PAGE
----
Here are my slides from the talk I gave yesterday at the Midwest Regional Conservation Guild’s 30th Anniversary Meeting at the Filson Historical Society. The Meeting focused on the history of conservation departments and associations at Midwestern museums, and included these talks, presented in order of the time in which the first conservator was hired at each one:
- 1927: Detroit Institute of Arts: presented by Barbara Heller
- 1936: Cincinnati Art Museum: presented by Cecile Mear
- 1938: Nelson-Atkins Museum of Art: presented by Chris Young
- 1952: Intermuseum Conservation Assocations: presented by Wendy Partridge
- 1956: Art Institute of Chicago: presented by Frank Zuccari
- 1958 Cleveland Museum of Art: presented by Shelly Paine
- 1964: St. Louis Art Museum: presented by Paul Haner
- 1968: Indianapolis Museum of Art: presented by Marty Radecki
- 1980: Midwest Regional Conservation Guild: presented by Richard McCoy
There are a lot of Midwestern museums missing from this list, including:
- Toledo Museum of Art
- Field Museum
- Dayton Art Insitute
- The Henry Ford
- Milwaukee Art Museum
- Minnieapols Institute of Arts
- Museums in Pennsylvania, Kentucky, Tennessee, Illinois, Iowa, etc.
But this is a good start. The talks given at the MRCG were recorded and I understand will be shared with other national and international organizations.
While my talk was scheduled to go for 20 minutes, I was asked to condense it to 7 minutes in an effort to conclude the meeting so that the Filson could close. While it was fun to try and give it that fast, I basically shelved my discussion of the future of professional organizations in the face of the Internet/information revolution. Perhaps I’ll have a chance to talk about that topic again some time in the future.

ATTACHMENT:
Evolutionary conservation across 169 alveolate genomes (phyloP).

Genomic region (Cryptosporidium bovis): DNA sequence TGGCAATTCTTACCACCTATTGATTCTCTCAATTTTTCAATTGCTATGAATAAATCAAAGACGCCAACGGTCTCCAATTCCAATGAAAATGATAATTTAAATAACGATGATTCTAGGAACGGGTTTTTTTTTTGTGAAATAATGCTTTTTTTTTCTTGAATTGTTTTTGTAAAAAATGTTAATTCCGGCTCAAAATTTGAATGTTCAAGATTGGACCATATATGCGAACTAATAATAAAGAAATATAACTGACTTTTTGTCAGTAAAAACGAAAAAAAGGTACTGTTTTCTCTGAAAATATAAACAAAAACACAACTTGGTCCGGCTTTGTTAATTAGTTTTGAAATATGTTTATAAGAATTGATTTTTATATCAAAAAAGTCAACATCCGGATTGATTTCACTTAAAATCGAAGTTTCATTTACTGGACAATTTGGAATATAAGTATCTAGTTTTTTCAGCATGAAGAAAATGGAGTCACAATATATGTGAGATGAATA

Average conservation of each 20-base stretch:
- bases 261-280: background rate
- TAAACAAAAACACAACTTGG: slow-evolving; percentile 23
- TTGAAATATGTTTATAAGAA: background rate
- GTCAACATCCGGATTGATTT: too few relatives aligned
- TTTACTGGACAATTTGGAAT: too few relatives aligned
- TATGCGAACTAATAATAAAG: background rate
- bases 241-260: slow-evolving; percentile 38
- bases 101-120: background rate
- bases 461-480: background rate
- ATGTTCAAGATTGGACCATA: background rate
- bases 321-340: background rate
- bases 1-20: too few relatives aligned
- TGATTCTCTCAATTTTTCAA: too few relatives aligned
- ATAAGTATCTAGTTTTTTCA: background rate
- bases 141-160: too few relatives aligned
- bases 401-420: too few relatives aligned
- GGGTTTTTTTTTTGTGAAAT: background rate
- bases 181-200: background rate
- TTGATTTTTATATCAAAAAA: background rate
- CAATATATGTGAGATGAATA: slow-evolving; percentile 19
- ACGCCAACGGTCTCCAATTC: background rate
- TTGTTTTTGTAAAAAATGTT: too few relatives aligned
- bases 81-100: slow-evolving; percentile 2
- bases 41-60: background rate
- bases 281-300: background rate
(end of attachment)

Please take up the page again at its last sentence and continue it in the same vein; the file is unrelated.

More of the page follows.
Finally, I want to point out that any and all conservation department could fairly easily writer their complete history in Wikipedia if they so chose and they have verifiable information to reference. In this way the information could be available immediately to an international audience (also, once in Wikipedia this information can easily be shared, downloaded and even bound in a book).
To this end, I added a lot to the Wikipedia article about the MRCG, and made a nearly comlete list of meeting locations for the Guild. As I mentioned yesterday, I also made a Google map that plots the locations of all of the meetings.
If I had been given a lot of time, and for some entertainment, I would have played the recent Johnny Cash video, They’re Aint No Grave, made by the Johnny Cash Project, as a way to demonstrate a tremendously effective online collaborative project.